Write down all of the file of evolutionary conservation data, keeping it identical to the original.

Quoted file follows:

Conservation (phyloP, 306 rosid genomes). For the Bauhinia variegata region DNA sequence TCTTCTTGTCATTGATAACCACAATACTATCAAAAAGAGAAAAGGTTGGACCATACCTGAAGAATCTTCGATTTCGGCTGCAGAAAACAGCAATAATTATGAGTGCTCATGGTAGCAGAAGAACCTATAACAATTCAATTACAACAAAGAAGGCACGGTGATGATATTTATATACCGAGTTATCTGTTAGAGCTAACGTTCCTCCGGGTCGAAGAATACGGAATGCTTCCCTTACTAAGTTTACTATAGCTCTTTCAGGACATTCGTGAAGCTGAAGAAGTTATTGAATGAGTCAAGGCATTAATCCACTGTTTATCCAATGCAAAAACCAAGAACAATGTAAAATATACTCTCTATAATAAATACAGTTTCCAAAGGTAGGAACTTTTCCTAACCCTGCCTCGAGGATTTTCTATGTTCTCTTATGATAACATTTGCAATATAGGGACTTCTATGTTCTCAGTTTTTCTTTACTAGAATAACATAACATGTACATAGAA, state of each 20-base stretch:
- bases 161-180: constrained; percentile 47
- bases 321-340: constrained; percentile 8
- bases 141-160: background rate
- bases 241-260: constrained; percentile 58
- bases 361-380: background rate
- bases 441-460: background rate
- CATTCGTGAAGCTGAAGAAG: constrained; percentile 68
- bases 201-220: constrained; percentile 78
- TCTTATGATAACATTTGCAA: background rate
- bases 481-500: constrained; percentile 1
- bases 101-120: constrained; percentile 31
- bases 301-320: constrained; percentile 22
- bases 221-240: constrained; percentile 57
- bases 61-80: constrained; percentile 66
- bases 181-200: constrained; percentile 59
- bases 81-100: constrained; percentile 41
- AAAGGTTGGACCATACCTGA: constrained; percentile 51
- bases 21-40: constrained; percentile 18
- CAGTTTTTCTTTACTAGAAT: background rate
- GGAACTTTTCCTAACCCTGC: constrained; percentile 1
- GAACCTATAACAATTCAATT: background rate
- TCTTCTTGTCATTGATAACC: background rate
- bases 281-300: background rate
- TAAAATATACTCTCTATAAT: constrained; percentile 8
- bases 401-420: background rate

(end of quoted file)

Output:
Conservation (phyloP, 306 rosid genomes). For the Bauhinia variegata region DNA sequence TCTTCTTGTCATTGATAACCACAATACTATCAAAAAGAGAAAAGGTTGGACCATACCTGAAGAATCTTCGATTTCGGCTGCAGAAAACAGCAATAATTATGAGTGCTCATGGTAGCAGAAGAACCTATAACAATTCAATTACAACAAAGAAGGCACGGTGATGATATTTATATACCGAGTTATCTGTTAGAGCTAACGTTCCTCCGGGTCGAAGAATACGGAATGCTTCCCTTACTAAGTTTACTATAGCTCTTTCAGGACATTCGTGAAGCTGAAGAAGTTATTGAATGAGTCAAGGCATTAATCCACTGTTTATCCAATGCAAAAACCAAGAACAATGTAAAATATACTCTCTATAATAAATACAGTTTCCAAAGGTAGGAACTTTTCCTAACCCTGCCTCGAGGATTTTCTATGTTCTCTTATGATAACATTTGCAATATAGGGACTTCTATGTTCTCAGTTTTTCTTTACTAGAATAACATAACATGTACATAGAA, state of each 20-base stretch:
- bases 161-180: constrained; percentile 47
- bases 321-340: constrained; percentile 8
- bases 141-160: background rate
- bases 241-260: constrained; percentile 58
- bases 361-380: background rate
- bases 441-460: background rate
- CATTCGTGAAGCTGAAGAAG: constrained; percentile 68
- bases 201-220: constrained; percentile 78
- TCTTATGATAACATTTGCAA: background rate
- bases 481-500: constrained; percentile 1
- bases 101-120: constrained; percentile 31
- bases 301-320: constrained; percentile 22
- bases 221-240: constrained; percentile 57
- bases 61-80: constrained; percentile 66
- bases 181-200: constrained; percentile 59
- bases 81-100: constrained; percentile 41
- AAAGGTTGGACCATACCTGA: constrained; percentile 51
- bases 21-40: constrained; percentile 18
- CAGTTTTTCTTTACTAGAAT: background rate
- GGAACTTTTCCTAACCCTGC: constrained; percentile 1
- GAACCTATAACAATTCAATT: background rate
- TCTTCTTGTCATTGATAACC: background rate
- bases 281-300: background rate
- TAAAATATACTCTCTATAAT: constrained; percentile 8
- bases 401-420: background rate